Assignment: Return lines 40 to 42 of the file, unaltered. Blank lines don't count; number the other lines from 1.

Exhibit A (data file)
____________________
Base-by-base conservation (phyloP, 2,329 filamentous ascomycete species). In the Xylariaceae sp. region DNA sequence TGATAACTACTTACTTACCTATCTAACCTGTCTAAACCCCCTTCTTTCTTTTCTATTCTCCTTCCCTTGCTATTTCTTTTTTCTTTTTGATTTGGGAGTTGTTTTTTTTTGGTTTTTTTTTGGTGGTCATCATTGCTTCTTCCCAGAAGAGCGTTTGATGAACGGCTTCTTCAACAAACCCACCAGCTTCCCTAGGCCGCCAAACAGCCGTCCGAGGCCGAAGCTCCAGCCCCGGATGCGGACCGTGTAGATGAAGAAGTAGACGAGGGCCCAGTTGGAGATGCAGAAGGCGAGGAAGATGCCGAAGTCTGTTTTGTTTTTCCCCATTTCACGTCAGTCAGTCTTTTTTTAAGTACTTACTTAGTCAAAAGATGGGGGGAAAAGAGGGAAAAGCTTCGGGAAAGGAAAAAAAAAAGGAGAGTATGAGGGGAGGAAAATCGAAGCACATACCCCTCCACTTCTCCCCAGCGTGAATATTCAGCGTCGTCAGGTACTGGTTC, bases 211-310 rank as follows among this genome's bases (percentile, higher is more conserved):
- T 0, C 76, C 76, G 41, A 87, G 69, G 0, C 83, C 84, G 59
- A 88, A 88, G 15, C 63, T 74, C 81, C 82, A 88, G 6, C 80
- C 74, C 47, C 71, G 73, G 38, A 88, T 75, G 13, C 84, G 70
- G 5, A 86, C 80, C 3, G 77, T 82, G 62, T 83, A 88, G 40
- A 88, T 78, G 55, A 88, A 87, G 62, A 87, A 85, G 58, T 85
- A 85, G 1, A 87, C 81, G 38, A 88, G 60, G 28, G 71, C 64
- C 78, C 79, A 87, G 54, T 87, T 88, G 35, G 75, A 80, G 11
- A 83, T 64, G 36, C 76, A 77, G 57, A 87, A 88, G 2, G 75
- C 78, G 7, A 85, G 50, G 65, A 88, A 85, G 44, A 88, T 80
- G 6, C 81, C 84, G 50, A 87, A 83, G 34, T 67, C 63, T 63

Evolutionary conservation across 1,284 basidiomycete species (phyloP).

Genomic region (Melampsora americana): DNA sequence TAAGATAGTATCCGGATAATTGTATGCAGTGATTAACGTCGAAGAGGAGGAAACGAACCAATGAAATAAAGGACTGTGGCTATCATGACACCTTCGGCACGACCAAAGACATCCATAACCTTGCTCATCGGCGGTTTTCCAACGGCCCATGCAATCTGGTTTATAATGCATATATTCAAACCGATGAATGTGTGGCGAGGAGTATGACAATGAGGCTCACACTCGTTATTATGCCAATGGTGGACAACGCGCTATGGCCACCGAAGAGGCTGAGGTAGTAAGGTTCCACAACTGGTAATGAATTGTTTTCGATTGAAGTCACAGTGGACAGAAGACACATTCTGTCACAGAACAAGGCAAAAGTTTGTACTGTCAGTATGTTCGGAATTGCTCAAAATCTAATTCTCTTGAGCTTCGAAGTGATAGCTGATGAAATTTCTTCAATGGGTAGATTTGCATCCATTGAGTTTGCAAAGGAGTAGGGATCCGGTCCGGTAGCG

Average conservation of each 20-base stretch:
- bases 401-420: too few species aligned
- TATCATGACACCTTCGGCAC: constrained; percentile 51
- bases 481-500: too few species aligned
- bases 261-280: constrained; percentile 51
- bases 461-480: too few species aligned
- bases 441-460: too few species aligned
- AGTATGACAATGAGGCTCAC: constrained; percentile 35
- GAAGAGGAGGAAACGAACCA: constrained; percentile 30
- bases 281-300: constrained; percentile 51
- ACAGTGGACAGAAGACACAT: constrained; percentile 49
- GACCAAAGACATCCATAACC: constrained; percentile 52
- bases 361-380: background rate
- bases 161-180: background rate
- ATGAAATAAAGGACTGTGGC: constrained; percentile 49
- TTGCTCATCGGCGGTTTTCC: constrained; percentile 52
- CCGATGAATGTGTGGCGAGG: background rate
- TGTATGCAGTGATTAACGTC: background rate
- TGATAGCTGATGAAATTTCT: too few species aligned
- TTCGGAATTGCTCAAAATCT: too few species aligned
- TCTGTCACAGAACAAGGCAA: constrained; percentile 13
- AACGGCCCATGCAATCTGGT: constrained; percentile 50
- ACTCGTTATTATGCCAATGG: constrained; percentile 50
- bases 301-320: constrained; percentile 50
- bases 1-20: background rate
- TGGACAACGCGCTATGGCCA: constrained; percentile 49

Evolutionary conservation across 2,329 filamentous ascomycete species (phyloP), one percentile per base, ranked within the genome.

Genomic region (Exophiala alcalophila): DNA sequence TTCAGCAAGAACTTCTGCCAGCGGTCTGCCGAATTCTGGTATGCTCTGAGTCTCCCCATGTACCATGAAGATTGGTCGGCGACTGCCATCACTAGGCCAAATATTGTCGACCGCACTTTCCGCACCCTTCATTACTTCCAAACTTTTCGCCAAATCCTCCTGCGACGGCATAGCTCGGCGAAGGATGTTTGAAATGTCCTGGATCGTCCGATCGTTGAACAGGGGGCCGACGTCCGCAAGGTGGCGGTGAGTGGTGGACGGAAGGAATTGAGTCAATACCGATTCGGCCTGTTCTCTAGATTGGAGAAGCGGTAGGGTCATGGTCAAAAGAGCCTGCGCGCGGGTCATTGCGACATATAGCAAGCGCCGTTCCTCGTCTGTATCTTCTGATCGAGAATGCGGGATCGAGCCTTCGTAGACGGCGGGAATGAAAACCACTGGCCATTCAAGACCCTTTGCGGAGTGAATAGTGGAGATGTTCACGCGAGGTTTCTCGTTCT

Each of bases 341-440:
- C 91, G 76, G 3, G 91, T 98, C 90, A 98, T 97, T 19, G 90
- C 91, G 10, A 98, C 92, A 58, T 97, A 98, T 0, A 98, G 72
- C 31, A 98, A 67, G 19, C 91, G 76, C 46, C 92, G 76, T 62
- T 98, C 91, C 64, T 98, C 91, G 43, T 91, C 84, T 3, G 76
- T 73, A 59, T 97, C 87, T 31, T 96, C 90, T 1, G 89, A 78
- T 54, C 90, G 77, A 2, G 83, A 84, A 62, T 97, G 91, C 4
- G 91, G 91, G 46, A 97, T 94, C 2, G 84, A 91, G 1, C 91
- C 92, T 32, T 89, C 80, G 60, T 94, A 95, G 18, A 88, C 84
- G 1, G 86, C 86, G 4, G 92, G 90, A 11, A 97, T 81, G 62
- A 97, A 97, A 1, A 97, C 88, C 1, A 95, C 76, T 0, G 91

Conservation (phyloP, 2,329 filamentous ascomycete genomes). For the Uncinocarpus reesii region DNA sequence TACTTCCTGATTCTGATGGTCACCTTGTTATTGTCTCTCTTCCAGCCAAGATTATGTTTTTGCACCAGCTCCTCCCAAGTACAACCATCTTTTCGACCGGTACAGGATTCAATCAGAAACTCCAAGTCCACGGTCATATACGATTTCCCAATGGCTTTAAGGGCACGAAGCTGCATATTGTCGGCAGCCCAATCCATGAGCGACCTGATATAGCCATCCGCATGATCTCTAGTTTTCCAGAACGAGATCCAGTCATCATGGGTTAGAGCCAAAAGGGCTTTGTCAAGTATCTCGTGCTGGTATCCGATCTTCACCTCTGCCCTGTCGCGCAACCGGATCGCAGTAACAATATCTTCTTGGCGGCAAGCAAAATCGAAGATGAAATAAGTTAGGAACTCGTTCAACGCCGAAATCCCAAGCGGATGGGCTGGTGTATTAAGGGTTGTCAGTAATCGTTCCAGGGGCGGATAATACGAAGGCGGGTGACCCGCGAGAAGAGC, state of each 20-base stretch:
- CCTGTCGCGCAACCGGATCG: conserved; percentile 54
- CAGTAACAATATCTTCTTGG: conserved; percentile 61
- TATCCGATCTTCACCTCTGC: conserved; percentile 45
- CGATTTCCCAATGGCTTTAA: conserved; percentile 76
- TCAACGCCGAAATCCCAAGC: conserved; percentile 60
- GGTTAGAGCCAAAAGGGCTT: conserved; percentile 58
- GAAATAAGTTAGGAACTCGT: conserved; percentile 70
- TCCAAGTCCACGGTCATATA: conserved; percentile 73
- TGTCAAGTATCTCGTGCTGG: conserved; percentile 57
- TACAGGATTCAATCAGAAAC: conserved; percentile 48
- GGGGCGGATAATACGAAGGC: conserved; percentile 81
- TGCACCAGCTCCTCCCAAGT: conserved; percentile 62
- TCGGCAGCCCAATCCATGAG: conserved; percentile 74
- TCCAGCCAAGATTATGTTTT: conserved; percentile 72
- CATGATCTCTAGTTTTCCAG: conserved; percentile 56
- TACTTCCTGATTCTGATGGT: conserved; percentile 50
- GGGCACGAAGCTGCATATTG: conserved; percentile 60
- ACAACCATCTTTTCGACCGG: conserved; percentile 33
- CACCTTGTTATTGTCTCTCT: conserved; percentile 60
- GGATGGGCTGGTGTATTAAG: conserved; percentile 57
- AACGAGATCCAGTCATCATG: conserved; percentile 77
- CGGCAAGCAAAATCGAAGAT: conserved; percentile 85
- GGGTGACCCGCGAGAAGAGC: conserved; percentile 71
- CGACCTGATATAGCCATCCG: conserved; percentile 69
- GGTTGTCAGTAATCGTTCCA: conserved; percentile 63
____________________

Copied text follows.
Evolutionary conservation across 2,329 filamentous ascomycete species (phyloP), one percentile per base, ranked within the genome.

Genomic region (Exophiala alcalophila): DNA sequence TTCAGCAAGAACTTCTGCCAGCGGTCTGCCGAATTCTGGTATGCTCTGAGTCTCCCCATGTACCATGAAGATTGGTCGGCGACTGCCATCACTAGGCCAAATATTGTCGACCGCACTTTCCGCACCCTTCATTACTTCCAAACTTTTCGCCAAATCCTCCTGCGACGGCATAGCTCGGCGAAGGATGTTTGAAATGTCCTGGATCGTCCGATCGTTGAACAGGGGGCCGACGTCCGCAAGGTGGCGGTGAGTGGTGGACGGAAGGAATTGAGTCAATACCGATTCGGCCTGTTCTCTAGATTGGAGAAGCGGTAGGGTCATGGTCAAAAGAGCCTGCGCGCGGGTCATTGCGACATATAGCAAGCGCCGTTCCTCGTCTGTATCTTCTGATCGAGAATGCGGGATCGAGCCTTCGTAGACGGCGGGAATGAAAACCACTGGCCATTCAAGACCCTTTGCGGAGTGAATAGTGGAGATGTTCACGCGAGGTTTCTCGTTCT

Each of bases 341-440: